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Listening to commedia dell arte in Erich Wolfgang Korngold's Die tote Stadt
In the middle of Erich Wolfgang Korngold’s opera Die tote Stadt, there is an extended commediadell’arte scene, seemingly unrelated to the rest of the opera. Why did the composer disrupt theopera’s narrative linearity this way?
The commedia dell’arte re-emerged in the early twentieth century, especially for Europe’s assimilated Jews, as a means to process the absurdities of Europe’s modern conditions. Yet, existing scholarship on Korngold’s Die tote Stadt tends to focus narrowly on the protagonist Paul with respect to the doppelgängers Marie/Marietta, spotlighting the psychodrama of Acts I and III but overlooking the overtly theatrical episodes of Act II’s extended commedia dell’arte sequence. The opera’s ‘Schlager’ (hit songs) offered old-world comfort to its post-First World War Viennese audience; the commedia scenes were, nonetheless, significant in terms of advancing an affirmative politics for war-torn Vienna’s assimilated Jews, precisely because of how deliberately noisy they appeared in opposition to the world of Catholic harmony. Placing side by side Wagnerian symbolism and commedia dell’arte—that is, ingredients from Christianity and contemporary popular Jewish theatre—Korngold’s opera asked timely questions of Jewish citizenry in Austria’s First Republic.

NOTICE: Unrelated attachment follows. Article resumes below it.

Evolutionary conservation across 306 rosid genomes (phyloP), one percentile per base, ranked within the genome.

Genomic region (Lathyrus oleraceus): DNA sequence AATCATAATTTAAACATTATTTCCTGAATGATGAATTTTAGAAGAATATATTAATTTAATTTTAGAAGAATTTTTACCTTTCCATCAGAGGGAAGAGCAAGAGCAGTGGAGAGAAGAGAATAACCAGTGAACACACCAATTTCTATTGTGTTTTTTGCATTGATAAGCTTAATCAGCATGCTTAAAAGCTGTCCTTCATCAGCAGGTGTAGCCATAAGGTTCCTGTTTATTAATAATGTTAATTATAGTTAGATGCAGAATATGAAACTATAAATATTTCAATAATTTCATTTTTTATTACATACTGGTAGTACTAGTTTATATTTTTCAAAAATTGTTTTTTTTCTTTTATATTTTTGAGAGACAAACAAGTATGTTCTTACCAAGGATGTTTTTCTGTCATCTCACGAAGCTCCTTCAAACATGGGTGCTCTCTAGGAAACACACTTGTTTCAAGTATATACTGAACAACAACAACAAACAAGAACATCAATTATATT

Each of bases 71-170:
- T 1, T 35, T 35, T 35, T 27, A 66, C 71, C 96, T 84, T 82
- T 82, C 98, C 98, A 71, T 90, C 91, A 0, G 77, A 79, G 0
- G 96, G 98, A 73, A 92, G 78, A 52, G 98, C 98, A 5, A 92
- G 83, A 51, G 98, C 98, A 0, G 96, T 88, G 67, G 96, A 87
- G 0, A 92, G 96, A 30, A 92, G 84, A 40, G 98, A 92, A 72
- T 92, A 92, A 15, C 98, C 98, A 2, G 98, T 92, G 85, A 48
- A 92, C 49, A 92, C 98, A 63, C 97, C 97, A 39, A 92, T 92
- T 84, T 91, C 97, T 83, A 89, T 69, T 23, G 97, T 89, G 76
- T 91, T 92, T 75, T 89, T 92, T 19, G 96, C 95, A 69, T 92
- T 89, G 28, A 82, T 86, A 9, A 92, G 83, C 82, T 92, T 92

Amanda Hsieh is a Research Assistant Professor in Historical Musicology at the Chinese University ofHong Kong. Her scholarship explores categories of gender and nation and their intertwinedmanifestations within opera of the late nineteenth and the early twentieth centuries. While her doctoralwork locates opera in the Austro-German context, her next book-length project treats opera as atransnational, even global, phenomenon between Germany and Japan. She is the latest winner of theJerome Roche Prize and her work has been supported by grants and fellowships from the DAAD, theAustrian Cultural Forum New York, the Jackman Humanities Institute at the University of Toronto,and more. Her writing can be found in the Journal of the Royal Musical Association and Music & Letters.
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